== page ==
Tuan from Sydney writes: A sexual partner has tested positive for syphilis. I’ve no symptoms — what should I do?
Dr Louise replies: Thanks for your question, Tuan. First a few facts about syphilis: syphilis is a sexually transmitted infection (STI) caused by the Treponema pallidum bacteria. Syphilis is transmitted by close skin-to-skin contact. This includes oral, vaginal and anal sex, and close contact with someone in the early stages of syphilis. If not diagnosed and treated appropriately, it can have serious outcomes.
There are various stages of infection. The first stage, ‘chancre’, is usually a painless ulcer or sore that appears at the site of infection. So the site of contact determines where the sores will appear e.g. on the penis; in the anus or perianal region; on the lip; in the throat; even the fingers. This may go unnoticed and the syphilis will progress to the secondary phase.
Phase two may include skin rash, which may show on the trunk, hands and feet. Fatigue, swollen glands and general tiredness may also present at this stage. Many other conditions mimic syphilis symptoms, so it’s about being alert to the possibility and getting screened. Remember, even if you’re using condoms for anal sex, syphilis can still be transmitted via oral sex or close contact — so it’s important to test regularly.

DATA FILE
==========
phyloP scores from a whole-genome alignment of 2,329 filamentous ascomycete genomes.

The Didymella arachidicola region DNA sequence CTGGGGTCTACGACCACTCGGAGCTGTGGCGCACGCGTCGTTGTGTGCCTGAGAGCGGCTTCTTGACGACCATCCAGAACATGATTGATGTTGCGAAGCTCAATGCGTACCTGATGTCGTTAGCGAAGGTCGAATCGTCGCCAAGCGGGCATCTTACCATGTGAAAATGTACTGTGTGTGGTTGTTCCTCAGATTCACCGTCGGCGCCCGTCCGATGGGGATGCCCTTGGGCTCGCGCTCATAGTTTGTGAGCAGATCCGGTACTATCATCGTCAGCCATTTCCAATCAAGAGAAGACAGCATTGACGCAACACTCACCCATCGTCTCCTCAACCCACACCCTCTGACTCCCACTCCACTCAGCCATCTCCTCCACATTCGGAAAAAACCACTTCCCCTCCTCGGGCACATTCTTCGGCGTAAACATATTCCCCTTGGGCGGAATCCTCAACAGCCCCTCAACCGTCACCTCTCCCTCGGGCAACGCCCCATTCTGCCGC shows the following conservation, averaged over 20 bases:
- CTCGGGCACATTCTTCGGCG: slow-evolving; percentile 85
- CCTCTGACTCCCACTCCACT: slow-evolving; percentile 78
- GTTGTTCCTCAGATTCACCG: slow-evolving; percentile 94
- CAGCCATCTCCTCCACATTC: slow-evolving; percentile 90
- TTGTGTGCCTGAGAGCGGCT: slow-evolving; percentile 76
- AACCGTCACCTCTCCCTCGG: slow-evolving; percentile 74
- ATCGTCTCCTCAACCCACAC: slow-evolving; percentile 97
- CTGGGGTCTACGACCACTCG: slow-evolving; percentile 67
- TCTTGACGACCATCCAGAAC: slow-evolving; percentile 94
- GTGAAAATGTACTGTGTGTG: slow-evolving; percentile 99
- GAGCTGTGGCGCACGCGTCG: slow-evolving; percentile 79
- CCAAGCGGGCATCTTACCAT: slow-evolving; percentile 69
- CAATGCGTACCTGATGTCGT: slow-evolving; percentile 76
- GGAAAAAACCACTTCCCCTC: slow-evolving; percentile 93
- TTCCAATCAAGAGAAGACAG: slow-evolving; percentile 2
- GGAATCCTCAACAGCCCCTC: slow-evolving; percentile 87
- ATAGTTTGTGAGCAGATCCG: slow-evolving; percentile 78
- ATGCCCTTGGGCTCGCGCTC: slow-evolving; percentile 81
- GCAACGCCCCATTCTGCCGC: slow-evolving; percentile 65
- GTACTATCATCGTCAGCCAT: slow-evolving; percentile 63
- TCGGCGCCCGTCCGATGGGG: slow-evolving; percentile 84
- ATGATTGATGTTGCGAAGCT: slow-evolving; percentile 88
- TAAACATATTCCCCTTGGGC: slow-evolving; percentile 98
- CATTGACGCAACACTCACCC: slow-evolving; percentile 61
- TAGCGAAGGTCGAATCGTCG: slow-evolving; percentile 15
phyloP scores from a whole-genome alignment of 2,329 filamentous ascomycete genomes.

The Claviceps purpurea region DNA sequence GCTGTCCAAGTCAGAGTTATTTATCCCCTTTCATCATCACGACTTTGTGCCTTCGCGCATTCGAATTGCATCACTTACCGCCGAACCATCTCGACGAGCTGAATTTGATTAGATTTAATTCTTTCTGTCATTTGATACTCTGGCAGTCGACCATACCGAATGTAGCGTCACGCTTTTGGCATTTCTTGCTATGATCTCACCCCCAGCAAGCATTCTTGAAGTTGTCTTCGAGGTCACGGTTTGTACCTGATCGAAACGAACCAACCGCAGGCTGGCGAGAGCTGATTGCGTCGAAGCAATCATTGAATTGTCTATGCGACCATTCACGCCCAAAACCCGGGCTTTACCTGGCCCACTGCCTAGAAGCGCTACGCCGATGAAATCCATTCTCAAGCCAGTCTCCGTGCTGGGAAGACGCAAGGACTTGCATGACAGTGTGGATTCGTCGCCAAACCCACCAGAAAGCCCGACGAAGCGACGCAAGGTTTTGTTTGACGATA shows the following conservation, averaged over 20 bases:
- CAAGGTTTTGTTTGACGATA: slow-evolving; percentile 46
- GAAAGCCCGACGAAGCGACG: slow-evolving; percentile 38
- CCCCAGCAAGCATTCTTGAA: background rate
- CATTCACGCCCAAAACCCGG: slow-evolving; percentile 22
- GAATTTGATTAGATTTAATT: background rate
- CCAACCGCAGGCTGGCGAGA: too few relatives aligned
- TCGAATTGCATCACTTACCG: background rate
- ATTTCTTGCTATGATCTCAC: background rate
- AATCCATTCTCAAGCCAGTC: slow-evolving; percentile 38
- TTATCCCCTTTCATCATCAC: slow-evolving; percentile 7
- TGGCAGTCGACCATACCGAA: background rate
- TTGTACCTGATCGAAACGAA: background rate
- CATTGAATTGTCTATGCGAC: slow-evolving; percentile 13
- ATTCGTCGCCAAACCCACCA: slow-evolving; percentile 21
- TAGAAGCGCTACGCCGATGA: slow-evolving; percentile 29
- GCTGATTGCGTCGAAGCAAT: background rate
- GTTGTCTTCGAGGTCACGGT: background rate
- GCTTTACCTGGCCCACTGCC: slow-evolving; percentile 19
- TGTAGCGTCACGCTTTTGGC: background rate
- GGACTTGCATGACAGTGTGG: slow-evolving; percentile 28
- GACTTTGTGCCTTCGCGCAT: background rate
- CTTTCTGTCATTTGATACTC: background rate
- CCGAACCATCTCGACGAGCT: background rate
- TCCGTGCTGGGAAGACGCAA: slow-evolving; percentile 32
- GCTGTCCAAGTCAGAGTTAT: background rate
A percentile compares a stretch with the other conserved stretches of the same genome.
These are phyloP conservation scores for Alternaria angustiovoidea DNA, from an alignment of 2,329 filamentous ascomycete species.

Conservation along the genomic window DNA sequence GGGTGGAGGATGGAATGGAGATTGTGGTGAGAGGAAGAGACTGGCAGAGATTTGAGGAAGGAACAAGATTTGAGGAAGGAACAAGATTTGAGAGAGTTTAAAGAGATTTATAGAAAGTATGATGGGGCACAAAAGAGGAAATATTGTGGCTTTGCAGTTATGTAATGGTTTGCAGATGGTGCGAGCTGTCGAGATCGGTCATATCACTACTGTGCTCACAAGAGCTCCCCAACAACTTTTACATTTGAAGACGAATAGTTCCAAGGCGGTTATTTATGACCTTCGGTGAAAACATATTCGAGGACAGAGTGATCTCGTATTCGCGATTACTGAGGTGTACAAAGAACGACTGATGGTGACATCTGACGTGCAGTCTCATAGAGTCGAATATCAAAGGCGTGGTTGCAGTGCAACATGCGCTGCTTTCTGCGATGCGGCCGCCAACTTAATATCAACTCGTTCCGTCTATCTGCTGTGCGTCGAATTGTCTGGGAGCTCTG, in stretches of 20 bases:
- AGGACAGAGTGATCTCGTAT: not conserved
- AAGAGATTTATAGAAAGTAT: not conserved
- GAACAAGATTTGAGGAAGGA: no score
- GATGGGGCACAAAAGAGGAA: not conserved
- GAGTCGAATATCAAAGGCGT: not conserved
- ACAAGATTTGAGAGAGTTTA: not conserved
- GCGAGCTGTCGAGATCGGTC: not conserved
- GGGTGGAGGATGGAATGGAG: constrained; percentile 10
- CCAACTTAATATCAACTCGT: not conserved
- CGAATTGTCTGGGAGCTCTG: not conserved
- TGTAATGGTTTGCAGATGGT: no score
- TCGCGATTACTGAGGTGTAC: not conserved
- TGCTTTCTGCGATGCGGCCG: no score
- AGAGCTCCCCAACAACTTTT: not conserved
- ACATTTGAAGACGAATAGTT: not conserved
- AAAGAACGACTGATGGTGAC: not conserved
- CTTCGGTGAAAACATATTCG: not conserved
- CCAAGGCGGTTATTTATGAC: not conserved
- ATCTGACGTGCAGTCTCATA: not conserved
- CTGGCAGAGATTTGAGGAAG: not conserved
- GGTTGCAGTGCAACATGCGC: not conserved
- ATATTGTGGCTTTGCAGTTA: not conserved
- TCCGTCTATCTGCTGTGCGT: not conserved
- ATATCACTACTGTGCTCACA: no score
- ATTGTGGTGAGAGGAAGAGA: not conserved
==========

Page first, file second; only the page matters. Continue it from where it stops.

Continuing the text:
The gold standard test is a blood test. It can take a few months after infection to become positive, so if there is an ongoing risk of infection then it’s best to have this test two or three times a year. There is an online tool — check your risk — that assesses your sexual risks (anonymously) and makes suggestions for the types of tests you should have.
Syphilis is easily cured with penicillin — ideally an injection. The length of treatment depends at what stage the syphilis is at. You should wait at least a week after treatment before having sex. Testing and treating sexual contacts is really important, so get them to see their doctor or use the let them know website to assist with contact tracing.
The problem with undiagnosed syphilis, aside from the risk of transmission to others, is, in people living with HIV, it can behave in unusal ways and serious side effects may present earlier than in the regular population. Untreated syphilis may cause neurological damage or liver function abnormalities. So if you are seeing a number of sexual partners, the bottom line is: get screened regularly for STIs. That means urine, throat and anal swabs for chlamydia and gonorrhea; and a blood test for syphilis — even if you show no symptoms.